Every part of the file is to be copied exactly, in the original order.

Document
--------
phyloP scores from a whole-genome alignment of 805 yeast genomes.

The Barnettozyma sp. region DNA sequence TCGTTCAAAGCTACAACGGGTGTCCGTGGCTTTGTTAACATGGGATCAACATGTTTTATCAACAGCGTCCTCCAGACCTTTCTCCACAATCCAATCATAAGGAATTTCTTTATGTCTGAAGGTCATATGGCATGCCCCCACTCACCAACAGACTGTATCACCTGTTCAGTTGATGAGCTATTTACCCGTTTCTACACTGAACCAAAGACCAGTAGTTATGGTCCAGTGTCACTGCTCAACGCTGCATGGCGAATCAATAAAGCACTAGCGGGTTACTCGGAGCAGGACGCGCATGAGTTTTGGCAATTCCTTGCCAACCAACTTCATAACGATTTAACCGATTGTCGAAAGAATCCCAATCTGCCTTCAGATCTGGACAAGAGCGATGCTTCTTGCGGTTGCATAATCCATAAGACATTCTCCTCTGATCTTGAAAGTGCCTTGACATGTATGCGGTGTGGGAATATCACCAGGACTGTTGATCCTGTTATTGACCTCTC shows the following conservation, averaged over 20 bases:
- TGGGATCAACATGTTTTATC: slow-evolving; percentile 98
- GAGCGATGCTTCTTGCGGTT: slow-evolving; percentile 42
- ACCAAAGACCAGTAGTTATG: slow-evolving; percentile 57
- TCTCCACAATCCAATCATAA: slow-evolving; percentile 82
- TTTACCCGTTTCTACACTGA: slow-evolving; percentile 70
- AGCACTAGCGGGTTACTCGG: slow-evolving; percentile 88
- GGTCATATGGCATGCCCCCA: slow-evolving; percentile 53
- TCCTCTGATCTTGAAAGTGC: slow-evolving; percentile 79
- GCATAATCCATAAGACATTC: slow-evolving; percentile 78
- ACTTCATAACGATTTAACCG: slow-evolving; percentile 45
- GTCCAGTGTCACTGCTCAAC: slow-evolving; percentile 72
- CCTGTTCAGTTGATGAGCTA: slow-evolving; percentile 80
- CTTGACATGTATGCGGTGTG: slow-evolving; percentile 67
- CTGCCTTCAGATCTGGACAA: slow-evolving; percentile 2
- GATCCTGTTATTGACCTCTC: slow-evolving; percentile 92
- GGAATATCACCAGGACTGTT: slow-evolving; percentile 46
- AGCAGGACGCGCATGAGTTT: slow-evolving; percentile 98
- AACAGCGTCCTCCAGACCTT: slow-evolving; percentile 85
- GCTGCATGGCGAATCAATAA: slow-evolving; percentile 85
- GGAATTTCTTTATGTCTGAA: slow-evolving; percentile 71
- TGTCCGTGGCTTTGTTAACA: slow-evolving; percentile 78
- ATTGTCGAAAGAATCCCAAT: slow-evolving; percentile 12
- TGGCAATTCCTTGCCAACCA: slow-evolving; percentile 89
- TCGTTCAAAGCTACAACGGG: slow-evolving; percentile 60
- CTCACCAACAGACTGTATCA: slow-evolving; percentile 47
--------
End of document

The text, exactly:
phyloP scores from a whole-genome alignment of 805 yeast genomes.

The Barnettozyma sp. region DNA sequence TCGTTCAAAGCTACAACGGGTGTCCGTGGCTTTGTTAACATGGGATCAACATGTTTTATCAACAGCGTCCTCCAGACCTTTCTCCACAATCCAATCATAAGGAATTTCTTTATGTCTGAAGGTCATATGGCATGCCCCCACTCACCAACAGACTGTATCACCTGTTCAGTTGATGAGCTATTTACCCGTTTCTACACTGAACCAAAGACCAGTAGTTATGGTCCAGTGTCACTGCTCAACGCTGCATGGCGAATCAATAAAGCACTAGCGGGTTACTCGGAGCAGGACGCGCATGAGTTTTGGCAATTCCTTGCCAACCAACTTCATAACGATTTAACCGATTGTCGAAAGAATCCCAATCTGCCTTCAGATCTGGACAAGAGCGATGCTTCTTGCGGTTGCATAATCCATAAGACATTCTCCTCTGATCTTGAAAGTGCCTTGACATGTATGCGGTGTGGGAATATCACCAGGACTGTTGATCCTGTTATTGACCTCTC shows the following conservation, averaged over 20 bases:
- TGGGATCAACATGTTTTATC: slow-evolving; percentile 98
- GAGCGATGCTTCTTGCGGTT: slow-evolving; percentile 42
- ACCAAAGACCAGTAGTTATG: slow-evolving; percentile 57
- TCTCCACAATCCAATCATAA: slow-evolving; percentile 82
- TTTACCCGTTTCTACACTGA: slow-evolving; percentile 70
- AGCACTAGCGGGTTACTCGG: slow-evolving; percentile 88
- GGTCATATGGCATGCCCCCA: slow-evolving; percentile 53
- TCCTCTGATCTTGAAAGTGC: slow-evolving; percentile 79
- GCATAATCCATAAGACATTC: slow-evolving; percentile 78
- ACTTCATAACGATTTAACCG: slow-evolving; percentile 45
- GTCCAGTGTCACTGCTCAAC: slow-evolving; percentile 72
- CCTGTTCAGTTGATGAGCTA: slow-evolving; percentile 80
- CTTGACATGTATGCGGTGTG: slow-evolving; percentile 67
- CTGCCTTCAGATCTGGACAA: slow-evolving; percentile 2
- GATCCTGTTATTGACCTCTC: slow-evolving; percentile 92
- GGAATATCACCAGGACTGTT: slow-evolving; percentile 46
- AGCAGGACGCGCATGAGTTT: slow-evolving; percentile 98
- AACAGCGTCCTCCAGACCTT: slow-evolving; percentile 85
- GCTGCATGGCGAATCAATAA: slow-evolving; percentile 85
- GGAATTTCTTTATGTCTGAA: slow-evolving; percentile 71
- TGTCCGTGGCTTTGTTAACA: slow-evolving; percentile 78
- ATTGTCGAAAGAATCCCAAT: slow-evolving; percentile 12
- TGGCAATTCCTTGCCAACCA: slow-evolving; percentile 89
- TCGTTCAAAGCTACAACGGG: slow-evolving; percentile 60
- CTCACCAACAGACTGTATCA: slow-evolving; percentile 47